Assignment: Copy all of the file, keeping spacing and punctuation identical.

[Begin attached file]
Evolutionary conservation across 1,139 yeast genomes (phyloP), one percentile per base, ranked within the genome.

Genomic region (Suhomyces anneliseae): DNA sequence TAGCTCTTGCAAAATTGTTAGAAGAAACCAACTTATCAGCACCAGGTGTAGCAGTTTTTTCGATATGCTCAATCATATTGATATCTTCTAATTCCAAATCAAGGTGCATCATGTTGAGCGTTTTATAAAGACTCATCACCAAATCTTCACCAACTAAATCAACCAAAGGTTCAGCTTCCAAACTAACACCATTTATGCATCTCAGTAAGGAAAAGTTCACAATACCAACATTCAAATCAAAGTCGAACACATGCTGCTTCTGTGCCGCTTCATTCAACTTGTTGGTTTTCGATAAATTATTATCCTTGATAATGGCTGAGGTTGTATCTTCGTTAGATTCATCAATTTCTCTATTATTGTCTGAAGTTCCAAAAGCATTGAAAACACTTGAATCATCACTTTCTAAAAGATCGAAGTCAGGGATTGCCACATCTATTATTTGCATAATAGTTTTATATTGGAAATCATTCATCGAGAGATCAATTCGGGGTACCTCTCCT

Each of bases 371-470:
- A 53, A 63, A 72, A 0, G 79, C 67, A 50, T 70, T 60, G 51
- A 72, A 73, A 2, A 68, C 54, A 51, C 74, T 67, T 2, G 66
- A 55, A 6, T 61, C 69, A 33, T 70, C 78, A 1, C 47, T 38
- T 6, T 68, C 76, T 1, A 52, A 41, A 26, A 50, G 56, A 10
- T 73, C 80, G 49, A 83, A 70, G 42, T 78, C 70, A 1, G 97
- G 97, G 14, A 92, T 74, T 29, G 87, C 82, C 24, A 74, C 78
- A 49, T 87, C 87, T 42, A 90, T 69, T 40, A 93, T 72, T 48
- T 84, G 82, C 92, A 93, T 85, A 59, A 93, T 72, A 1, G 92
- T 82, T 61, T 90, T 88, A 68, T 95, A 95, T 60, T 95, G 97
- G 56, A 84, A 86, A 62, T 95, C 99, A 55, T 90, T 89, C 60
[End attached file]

Evolutionary conservation across 1,139 yeast genomes (phyloP), one percentile per base, ranked within the genome.

Genomic region (Suhomyces anneliseae): DNA sequence TAGCTCTTGCAAAATTGTTAGAAGAAACCAACTTATCAGCACCAGGTGTAGCAGTTTTTTCGATATGCTCAATCATATTGATATCTTCTAATTCCAAATCAAGGTGCATCATGTTGAGCGTTTTATAAAGACTCATCACCAAATCTTCACCAACTAAATCAACCAAAGGTTCAGCTTCCAAACTAACACCATTTATGCATCTCAGTAAGGAAAAGTTCACAATACCAACATTCAAATCAAAGTCGAACACATGCTGCTTCTGTGCCGCTTCATTCAACTTGTTGGTTTTCGATAAATTATTATCCTTGATAATGGCTGAGGTTGTATCTTCGTTAGATTCATCAATTTCTCTATTATTGTCTGAAGTTCCAAAAGCATTGAAAACACTTGAATCATCACTTTCTAAAAGATCGAAGTCAGGGATTGCCACATCTATTATTTGCATAATAGTTTTATATTGGAAATCATTCATCGAGAGATCAATTCGGGGTACCTCTCCT

Each of bases 371-470:
- A 53, A 63, A 72, A 0, G 79, C 67, A 50, T 70, T 60, G 51
- A 72, A 73, A 2, A 68, C 54, A 51, C 74, T 67, T 2, G 66
- A 55, A 6, T 61, C 69, A 33, T 70, C 78, A 1, C 47, T 38
- T 6, T 68, C 76, T 1, A 52, A 41, A 26, A 50, G 56, A 10
- T 73, C 80, G 49, A 83, A 70, G 42, T 78, C 70, A 1, G 97
- G 97, G 14, A 92, T 74, T 29, G 87, C 82, C 24, A 74, C 78
- A 49, T 87, C 87, T 42, A 90, T 69, T 40, A 93, T 72, T 48
- T 84, G 82, C 92, A 93, T 85, A 59, A 93, T 72, A 1, G 92
- T 82, T 61, T 90, T 88, A 68, T 95, A 95, T 60, T 95, G 97
- G 56, A 84, A 86, A 62, T 95, C 99, A 55, T 90, T 89, C 60